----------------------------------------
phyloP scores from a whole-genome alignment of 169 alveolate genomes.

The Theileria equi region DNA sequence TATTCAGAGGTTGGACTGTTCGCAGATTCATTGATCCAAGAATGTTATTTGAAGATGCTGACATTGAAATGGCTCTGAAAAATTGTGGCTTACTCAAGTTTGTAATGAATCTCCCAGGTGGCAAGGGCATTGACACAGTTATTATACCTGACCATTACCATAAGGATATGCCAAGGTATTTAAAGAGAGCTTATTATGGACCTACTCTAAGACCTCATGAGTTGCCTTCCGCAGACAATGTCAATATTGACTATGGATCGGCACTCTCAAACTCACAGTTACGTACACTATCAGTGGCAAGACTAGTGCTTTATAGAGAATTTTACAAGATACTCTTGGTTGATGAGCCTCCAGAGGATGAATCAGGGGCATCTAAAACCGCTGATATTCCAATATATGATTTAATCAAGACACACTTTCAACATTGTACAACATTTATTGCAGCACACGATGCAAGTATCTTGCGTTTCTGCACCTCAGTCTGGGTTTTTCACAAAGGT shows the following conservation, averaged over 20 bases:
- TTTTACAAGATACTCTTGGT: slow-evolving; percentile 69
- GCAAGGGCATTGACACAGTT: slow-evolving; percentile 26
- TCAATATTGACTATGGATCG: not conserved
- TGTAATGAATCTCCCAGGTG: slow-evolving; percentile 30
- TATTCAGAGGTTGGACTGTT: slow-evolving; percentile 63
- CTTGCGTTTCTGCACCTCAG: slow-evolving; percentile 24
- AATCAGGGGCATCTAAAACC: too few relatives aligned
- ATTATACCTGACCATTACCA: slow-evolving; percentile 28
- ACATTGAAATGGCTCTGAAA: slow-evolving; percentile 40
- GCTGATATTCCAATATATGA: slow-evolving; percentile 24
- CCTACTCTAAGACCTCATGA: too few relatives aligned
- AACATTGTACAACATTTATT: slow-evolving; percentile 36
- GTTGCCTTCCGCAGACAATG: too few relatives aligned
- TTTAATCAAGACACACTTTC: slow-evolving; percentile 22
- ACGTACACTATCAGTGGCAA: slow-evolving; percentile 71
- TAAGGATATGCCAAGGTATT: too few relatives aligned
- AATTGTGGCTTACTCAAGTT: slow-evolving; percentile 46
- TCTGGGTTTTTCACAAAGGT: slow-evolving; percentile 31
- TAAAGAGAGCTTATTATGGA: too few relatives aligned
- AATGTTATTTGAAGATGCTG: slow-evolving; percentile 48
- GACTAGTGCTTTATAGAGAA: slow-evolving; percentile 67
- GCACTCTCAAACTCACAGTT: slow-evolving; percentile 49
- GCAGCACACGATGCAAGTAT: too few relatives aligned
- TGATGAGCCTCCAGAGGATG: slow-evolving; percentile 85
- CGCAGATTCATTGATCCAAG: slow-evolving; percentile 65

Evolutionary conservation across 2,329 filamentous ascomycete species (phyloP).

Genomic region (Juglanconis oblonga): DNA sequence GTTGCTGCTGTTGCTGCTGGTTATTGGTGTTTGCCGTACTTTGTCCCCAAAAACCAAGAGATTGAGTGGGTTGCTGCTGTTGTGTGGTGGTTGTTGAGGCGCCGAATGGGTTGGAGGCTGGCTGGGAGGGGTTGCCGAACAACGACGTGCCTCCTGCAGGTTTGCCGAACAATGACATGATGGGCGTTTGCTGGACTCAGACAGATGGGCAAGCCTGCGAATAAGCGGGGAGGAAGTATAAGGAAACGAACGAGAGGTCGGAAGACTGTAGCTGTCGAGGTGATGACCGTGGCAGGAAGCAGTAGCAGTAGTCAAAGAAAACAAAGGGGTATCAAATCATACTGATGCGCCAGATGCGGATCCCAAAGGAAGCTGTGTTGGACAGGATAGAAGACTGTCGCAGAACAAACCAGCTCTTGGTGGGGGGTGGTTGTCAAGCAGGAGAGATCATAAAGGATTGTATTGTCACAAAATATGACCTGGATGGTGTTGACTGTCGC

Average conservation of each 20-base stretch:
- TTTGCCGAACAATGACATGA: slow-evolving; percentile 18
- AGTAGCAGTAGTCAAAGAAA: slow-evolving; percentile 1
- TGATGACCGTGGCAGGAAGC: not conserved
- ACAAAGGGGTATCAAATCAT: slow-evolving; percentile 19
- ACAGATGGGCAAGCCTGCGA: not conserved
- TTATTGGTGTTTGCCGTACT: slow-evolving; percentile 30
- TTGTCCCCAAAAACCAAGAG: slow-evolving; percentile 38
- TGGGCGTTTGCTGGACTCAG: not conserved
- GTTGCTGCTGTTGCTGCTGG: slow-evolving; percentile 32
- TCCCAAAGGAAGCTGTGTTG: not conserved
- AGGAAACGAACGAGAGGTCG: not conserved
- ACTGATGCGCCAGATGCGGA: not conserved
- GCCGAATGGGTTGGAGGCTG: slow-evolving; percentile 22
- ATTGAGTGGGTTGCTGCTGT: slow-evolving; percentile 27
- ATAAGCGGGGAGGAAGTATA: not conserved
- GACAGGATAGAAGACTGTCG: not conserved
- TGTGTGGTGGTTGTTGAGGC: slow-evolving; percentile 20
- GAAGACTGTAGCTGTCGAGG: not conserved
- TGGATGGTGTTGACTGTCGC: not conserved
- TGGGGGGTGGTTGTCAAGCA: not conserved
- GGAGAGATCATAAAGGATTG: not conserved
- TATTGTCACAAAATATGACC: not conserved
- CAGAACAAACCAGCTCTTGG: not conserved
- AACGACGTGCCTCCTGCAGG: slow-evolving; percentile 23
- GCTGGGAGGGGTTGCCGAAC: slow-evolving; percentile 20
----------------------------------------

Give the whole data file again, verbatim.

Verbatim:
phyloP scores from a whole-genome alignment of 169 alveolate genomes.

The Theileria equi region DNA sequence TATTCAGAGGTTGGACTGTTCGCAGATTCATTGATCCAAGAATGTTATTTGAAGATGCTGACATTGAAATGGCTCTGAAAAATTGTGGCTTACTCAAGTTTGTAATGAATCTCCCAGGTGGCAAGGGCATTGACACAGTTATTATACCTGACCATTACCATAAGGATATGCCAAGGTATTTAAAGAGAGCTTATTATGGACCTACTCTAAGACCTCATGAGTTGCCTTCCGCAGACAATGTCAATATTGACTATGGATCGGCACTCTCAAACTCACAGTTACGTACACTATCAGTGGCAAGACTAGTGCTTTATAGAGAATTTTACAAGATACTCTTGGTTGATGAGCCTCCAGAGGATGAATCAGGGGCATCTAAAACCGCTGATATTCCAATATATGATTTAATCAAGACACACTTTCAACATTGTACAACATTTATTGCAGCACACGATGCAAGTATCTTGCGTTTCTGCACCTCAGTCTGGGTTTTTCACAAAGGT shows the following conservation, averaged over 20 bases:
- TTTTACAAGATACTCTTGGT: slow-evolving; percentile 69
- GCAAGGGCATTGACACAGTT: slow-evolving; percentile 26
- TCAATATTGACTATGGATCG: not conserved
- TGTAATGAATCTCCCAGGTG: slow-evolving; percentile 30
- TATTCAGAGGTTGGACTGTT: slow-evolving; percentile 63
- CTTGCGTTTCTGCACCTCAG: slow-evolving; percentile 24
- AATCAGGGGCATCTAAAACC: too few relatives aligned
- ATTATACCTGACCATTACCA: slow-evolving; percentile 28
- ACATTGAAATGGCTCTGAAA: slow-evolving; percentile 40
- GCTGATATTCCAATATATGA: slow-evolving; percentile 24
- CCTACTCTAAGACCTCATGA: too few relatives aligned
- AACATTGTACAACATTTATT: slow-evolving; percentile 36
- GTTGCCTTCCGCAGACAATG: too few relatives aligned
- TTTAATCAAGACACACTTTC: slow-evolving; percentile 22
- ACGTACACTATCAGTGGCAA: slow-evolving; percentile 71
- TAAGGATATGCCAAGGTATT: too few relatives aligned
- AATTGTGGCTTACTCAAGTT: slow-evolving; percentile 46
- TCTGGGTTTTTCACAAAGGT: slow-evolving; percentile 31
- TAAAGAGAGCTTATTATGGA: too few relatives aligned
- AATGTTATTTGAAGATGCTG: slow-evolving; percentile 48
- GACTAGTGCTTTATAGAGAA: slow-evolving; percentile 67
- GCACTCTCAAACTCACAGTT: slow-evolving; percentile 49
- GCAGCACACGATGCAAGTAT: too few relatives aligned
- TGATGAGCCTCCAGAGGATG: slow-evolving; percentile 85
- CGCAGATTCATTGATCCAAG: slow-evolving; percentile 65

Evolutionary conservation across 2,329 filamentous ascomycete species (phyloP).

Genomic region (Juglanconis oblonga): DNA sequence GTTGCTGCTGTTGCTGCTGGTTATTGGTGTTTGCCGTACTTTGTCCCCAAAAACCAAGAGATTGAGTGGGTTGCTGCTGTTGTGTGGTGGTTGTTGAGGCGCCGAATGGGTTGGAGGCTGGCTGGGAGGGGTTGCCGAACAACGACGTGCCTCCTGCAGGTTTGCCGAACAATGACATGATGGGCGTTTGCTGGACTCAGACAGATGGGCAAGCCTGCGAATAAGCGGGGAGGAAGTATAAGGAAACGAACGAGAGGTCGGAAGACTGTAGCTGTCGAGGTGATGACCGTGGCAGGAAGCAGTAGCAGTAGTCAAAGAAAACAAAGGGGTATCAAATCATACTGATGCGCCAGATGCGGATCCCAAAGGAAGCTGTGTTGGACAGGATAGAAGACTGTCGCAGAACAAACCAGCTCTTGGTGGGGGGTGGTTGTCAAGCAGGAGAGATCATAAAGGATTGTATTGTCACAAAATATGACCTGGATGGTGTTGACTGTCGC

Average conservation of each 20-base stretch:
- TTTGCCGAACAATGACATGA: slow-evolving; percentile 18
- AGTAGCAGTAGTCAAAGAAA: slow-evolving; percentile 1
- TGATGACCGTGGCAGGAAGC: not conserved
- ACAAAGGGGTATCAAATCAT: slow-evolving; percentile 19
- ACAGATGGGCAAGCCTGCGA: not conserved
- TTATTGGTGTTTGCCGTACT: slow-evolving; percentile 30
- TTGTCCCCAAAAACCAAGAG: slow-evolving; percentile 38
- TGGGCGTTTGCTGGACTCAG: not conserved
- GTTGCTGCTGTTGCTGCTGG: slow-evolving; percentile 32
- TCCCAAAGGAAGCTGTGTTG: not conserved
- AGGAAACGAACGAGAGGTCG: not conserved
- ACTGATGCGCCAGATGCGGA: not conserved
- GCCGAATGGGTTGGAGGCTG: slow-evolving; percentile 22
- ATTGAGTGGGTTGCTGCTGT: slow-evolving; percentile 27
- ATAAGCGGGGAGGAAGTATA: not conserved
- GACAGGATAGAAGACTGTCG: not conserved
- TGTGTGGTGGTTGTTGAGGC: slow-evolving; percentile 20
- GAAGACTGTAGCTGTCGAGG: not conserved
- TGGATGGTGTTGACTGTCGC: not conserved
- TGGGGGGTGGTTGTCAAGCA: not conserved
- GGAGAGATCATAAAGGATTG: not conserved
- TATTGTCACAAAATATGACC: not conserved
- CAGAACAAACCAGCTCTTGG: not conserved
- AACGACGTGCCTCCTGCAGG: slow-evolving; percentile 23
- GCTGGGAGGGGTTGCCGAAC: slow-evolving; percentile 20